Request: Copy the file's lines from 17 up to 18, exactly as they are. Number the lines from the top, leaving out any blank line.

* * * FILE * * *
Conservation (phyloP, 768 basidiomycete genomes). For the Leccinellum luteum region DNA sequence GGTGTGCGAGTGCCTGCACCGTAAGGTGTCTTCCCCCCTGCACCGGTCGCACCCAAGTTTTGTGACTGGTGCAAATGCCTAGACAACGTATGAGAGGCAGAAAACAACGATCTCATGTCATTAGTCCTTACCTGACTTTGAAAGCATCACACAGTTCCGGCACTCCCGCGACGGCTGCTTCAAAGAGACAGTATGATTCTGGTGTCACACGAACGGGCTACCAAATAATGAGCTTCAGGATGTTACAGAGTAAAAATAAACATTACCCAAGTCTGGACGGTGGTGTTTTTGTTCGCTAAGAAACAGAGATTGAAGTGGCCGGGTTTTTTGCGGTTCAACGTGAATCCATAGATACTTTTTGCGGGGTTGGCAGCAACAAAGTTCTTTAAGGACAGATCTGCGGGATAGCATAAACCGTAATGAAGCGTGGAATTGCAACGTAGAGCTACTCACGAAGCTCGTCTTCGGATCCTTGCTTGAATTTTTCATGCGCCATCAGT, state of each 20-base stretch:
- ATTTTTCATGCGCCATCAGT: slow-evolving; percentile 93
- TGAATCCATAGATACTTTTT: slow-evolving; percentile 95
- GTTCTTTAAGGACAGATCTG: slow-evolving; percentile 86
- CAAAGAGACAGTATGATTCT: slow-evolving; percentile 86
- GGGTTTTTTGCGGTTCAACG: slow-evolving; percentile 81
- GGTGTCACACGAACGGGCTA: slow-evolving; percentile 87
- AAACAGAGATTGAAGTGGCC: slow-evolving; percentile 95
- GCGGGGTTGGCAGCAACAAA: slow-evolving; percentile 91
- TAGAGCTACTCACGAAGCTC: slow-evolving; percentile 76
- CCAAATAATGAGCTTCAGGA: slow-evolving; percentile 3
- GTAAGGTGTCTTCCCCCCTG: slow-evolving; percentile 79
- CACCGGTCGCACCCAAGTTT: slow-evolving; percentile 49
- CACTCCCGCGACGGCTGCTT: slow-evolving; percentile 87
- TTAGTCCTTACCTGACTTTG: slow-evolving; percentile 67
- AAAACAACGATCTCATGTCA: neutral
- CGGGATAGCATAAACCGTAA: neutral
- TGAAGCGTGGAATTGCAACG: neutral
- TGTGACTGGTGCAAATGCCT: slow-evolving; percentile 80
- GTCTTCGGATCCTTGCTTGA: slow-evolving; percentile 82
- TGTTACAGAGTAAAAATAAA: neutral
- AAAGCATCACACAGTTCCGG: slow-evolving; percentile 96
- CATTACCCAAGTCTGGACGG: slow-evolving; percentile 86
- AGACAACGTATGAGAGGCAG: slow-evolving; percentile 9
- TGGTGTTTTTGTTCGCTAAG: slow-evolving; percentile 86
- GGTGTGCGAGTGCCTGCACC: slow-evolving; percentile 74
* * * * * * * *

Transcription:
- CGGGATAGCATAAACCGTAA: neutral
- TGAAGCGTGGAATTGCAACG: neutral